On Friday, June 21 at exactly 7:55 p.m. Europe time, CNN's international news report, hosted by Jonathan Mann, announced an item about Queen Elizabeth winning the Ascot Gold Cup with the filly Estimate. It was a rare opportunity, thanks to the Queen herself, for horse racing to get into mainstream news coverage!
The camera zoomed down upon the Queen's box seats, showing her flashing a radiant smile. We were told that her horse, Estimate, was crossing the finish line in first place. I say "We were told," because the camera did not show us the filly or racetrack itself.
I am convinced that the attention span of a mass audience would not have been overly challenged by a few seconds of horses galloping magnificently across the finish line. Surely an image of the Thoroughbred in motion would have provided the necessary context for the event.
There are two possibilities. It could be that the media excludes the actual horse race because program directors believe that the viewers would be uninterested in a Thoroughbred action scene. But it could be the other way around. The general public becomes less and less exposed to the potential thrills of a horse race and therefore less interested, precisely because the media has been blacking out racing scenes.
Try doing a media word count and you'll find that the phrase "horse race" is used hundreds of times more for election coverage than it is used for horse racing itself. In fact, the term "horse race journalism" now refers to election coverage rather than... horse race journalism. The metaphor has entirely eclipsed the literal meaning. That's why real horse race journalists were not able to ask the Queen, "How much did you bet on the filly?"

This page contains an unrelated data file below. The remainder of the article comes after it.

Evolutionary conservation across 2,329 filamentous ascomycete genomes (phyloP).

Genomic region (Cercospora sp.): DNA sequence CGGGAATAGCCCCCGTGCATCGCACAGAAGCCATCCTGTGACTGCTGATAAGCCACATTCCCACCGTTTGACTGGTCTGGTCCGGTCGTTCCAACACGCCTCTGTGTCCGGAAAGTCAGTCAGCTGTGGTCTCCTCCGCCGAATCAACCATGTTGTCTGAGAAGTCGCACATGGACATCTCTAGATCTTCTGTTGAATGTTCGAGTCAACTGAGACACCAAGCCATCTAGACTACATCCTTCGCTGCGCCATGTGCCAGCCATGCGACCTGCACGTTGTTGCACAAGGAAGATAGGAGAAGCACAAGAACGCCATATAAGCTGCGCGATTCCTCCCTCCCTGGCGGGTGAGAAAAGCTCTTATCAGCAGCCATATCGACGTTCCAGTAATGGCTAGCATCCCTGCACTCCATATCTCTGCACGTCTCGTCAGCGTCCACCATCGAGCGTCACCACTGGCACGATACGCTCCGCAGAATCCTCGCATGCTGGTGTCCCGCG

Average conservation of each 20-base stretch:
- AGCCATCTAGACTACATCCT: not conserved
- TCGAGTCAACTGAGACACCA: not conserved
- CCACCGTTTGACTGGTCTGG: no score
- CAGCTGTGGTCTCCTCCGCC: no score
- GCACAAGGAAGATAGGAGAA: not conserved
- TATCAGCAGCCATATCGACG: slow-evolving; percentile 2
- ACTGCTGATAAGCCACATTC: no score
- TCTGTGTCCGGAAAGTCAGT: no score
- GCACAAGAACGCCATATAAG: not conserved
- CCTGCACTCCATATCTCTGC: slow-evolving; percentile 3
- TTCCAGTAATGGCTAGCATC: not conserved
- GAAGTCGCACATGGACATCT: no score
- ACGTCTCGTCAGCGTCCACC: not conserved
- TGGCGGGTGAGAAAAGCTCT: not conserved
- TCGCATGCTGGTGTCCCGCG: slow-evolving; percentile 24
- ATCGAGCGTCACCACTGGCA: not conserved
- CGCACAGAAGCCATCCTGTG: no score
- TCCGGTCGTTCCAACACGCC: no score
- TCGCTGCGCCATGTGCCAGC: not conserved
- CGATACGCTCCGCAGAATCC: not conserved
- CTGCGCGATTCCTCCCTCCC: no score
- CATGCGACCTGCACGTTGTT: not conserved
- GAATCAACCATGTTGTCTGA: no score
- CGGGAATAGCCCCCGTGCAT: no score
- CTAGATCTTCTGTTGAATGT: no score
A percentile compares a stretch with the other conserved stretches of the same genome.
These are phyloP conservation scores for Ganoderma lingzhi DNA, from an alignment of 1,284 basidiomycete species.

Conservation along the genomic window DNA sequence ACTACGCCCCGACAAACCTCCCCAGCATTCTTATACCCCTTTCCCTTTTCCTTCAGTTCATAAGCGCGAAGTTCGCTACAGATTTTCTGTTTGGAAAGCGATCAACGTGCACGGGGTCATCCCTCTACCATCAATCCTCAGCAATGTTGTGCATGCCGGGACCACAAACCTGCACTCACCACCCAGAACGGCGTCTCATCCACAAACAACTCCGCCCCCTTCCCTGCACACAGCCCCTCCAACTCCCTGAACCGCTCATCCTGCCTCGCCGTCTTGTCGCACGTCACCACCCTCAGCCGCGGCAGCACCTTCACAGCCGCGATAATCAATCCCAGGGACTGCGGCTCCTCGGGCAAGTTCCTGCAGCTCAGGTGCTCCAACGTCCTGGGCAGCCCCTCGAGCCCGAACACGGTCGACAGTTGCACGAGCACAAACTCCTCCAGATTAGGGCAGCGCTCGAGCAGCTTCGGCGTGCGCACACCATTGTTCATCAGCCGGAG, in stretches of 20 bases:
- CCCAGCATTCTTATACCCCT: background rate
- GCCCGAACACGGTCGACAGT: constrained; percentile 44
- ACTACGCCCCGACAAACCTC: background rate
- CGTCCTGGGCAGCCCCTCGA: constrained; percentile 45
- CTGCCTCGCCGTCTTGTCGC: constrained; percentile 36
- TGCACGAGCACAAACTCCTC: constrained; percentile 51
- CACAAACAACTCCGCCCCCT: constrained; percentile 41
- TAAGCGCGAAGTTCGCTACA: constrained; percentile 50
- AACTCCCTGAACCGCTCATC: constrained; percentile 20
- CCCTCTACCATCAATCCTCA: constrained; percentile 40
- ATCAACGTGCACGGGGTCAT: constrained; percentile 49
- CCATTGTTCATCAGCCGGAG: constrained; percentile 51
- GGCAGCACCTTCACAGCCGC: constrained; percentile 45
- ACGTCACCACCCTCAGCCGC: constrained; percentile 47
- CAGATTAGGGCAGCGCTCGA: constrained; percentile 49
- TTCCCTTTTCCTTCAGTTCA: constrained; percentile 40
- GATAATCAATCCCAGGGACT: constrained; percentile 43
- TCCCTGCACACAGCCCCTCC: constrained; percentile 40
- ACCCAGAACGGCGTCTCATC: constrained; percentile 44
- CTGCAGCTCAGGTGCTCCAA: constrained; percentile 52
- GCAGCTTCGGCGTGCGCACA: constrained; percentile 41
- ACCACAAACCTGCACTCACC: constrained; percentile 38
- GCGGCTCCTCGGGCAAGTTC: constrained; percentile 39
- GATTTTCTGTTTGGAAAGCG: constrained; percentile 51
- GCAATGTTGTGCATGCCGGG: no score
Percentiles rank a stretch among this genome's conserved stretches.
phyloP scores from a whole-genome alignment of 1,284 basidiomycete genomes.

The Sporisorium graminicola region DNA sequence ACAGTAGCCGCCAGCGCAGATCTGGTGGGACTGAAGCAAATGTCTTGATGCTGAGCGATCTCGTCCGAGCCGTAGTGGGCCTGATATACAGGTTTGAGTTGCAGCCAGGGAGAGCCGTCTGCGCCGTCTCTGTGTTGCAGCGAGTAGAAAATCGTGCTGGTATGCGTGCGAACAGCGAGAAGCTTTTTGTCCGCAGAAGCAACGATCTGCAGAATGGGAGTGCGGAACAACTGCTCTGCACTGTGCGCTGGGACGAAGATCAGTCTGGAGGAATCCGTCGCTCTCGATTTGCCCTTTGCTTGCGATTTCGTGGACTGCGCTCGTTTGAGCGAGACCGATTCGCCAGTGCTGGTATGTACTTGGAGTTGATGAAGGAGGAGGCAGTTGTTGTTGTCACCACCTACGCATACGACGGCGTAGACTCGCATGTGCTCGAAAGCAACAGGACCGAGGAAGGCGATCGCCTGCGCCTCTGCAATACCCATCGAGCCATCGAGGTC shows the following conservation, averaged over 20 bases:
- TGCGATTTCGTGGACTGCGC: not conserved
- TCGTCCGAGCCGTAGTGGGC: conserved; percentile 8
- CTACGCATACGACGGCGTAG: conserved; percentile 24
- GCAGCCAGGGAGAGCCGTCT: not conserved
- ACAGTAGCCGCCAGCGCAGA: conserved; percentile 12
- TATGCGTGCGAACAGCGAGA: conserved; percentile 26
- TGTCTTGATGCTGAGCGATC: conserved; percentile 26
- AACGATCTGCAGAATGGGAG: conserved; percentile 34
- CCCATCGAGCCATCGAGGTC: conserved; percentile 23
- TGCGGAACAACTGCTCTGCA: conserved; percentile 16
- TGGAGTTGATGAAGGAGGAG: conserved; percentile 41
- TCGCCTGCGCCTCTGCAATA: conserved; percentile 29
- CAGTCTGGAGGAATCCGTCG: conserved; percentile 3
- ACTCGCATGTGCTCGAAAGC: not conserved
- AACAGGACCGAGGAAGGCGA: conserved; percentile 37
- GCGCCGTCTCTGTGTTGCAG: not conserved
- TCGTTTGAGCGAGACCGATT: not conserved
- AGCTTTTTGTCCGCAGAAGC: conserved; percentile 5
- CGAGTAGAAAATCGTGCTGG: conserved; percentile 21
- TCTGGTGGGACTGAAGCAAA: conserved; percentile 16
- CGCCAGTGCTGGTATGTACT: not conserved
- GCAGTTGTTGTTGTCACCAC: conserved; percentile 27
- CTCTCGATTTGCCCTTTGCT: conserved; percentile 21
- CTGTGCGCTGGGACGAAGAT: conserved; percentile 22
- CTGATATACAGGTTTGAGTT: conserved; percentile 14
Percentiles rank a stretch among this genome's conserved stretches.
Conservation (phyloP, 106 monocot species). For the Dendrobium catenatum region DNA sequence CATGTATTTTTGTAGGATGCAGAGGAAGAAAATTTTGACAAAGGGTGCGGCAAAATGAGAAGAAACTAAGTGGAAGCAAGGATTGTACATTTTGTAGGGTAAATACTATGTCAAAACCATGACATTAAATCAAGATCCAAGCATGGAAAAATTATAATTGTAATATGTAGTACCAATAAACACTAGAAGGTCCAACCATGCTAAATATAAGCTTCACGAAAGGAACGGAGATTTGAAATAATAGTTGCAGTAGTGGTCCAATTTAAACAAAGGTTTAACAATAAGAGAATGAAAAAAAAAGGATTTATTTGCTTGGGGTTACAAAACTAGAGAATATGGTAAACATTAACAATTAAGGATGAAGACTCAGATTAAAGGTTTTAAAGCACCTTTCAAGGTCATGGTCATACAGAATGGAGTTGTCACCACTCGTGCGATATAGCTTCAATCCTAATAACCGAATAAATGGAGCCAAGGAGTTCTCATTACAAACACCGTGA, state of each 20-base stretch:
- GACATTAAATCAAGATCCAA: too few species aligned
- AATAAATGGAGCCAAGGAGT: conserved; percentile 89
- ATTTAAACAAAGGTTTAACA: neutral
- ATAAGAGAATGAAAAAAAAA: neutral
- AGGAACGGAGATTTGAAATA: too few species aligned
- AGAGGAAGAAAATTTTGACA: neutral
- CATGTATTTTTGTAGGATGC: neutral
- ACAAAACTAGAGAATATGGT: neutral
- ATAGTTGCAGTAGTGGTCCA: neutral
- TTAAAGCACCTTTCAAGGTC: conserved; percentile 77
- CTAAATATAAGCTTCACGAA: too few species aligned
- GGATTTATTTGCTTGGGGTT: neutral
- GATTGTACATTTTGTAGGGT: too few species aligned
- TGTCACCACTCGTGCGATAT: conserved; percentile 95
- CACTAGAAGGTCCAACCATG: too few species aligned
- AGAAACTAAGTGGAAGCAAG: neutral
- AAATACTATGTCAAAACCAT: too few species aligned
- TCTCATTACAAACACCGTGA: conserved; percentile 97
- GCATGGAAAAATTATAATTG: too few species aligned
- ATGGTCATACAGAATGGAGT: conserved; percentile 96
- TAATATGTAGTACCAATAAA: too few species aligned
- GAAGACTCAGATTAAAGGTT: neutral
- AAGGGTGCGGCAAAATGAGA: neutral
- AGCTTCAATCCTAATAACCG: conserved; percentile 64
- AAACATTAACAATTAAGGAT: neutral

Consider a recent broadcast of CNN's elegant new program Winning Post, sponsored by Longines. The two-minute 38-second clip, entitled Fashion and Glamour at Royal Ascot consisted of host Francesca Cumani interviewing fashion designer Fitriani Hay about the glamour displayed at the track. They are standing in front of the paddock, but a barrier prevents us from getting more than a partial view of an occasional passing horse in the background (click here).
For a whole week, I had been counting down to my 2-minutes-38-second-per-week ration of mainstream horse race coverage and this is what I got.
In fairness, previous Winning Post episodes have covered human interest stories about owners, jockeys and trainers as well as features on horses like Frankel, but I have yet to see an episode that shows a horseplayer. In fact, if you watched this program regularly, you'd never know that horse racing is associated with betting.
Such glitzy coverage of racing would make the general public believe that getting into a racetrack is at least as daunting as landing a ticket to the inaugural ball, when in fact it costs so much less to attend the races than it does to visit Disneyland or to go to the movies.
Okay CNN! As a horseplayer I don't mind if you relegate me, the horseplayer, to the status of the Invisible Man. But at least let the TV viewers know that horse racing centers around the exciting poetry of Thoroughbreds in motion.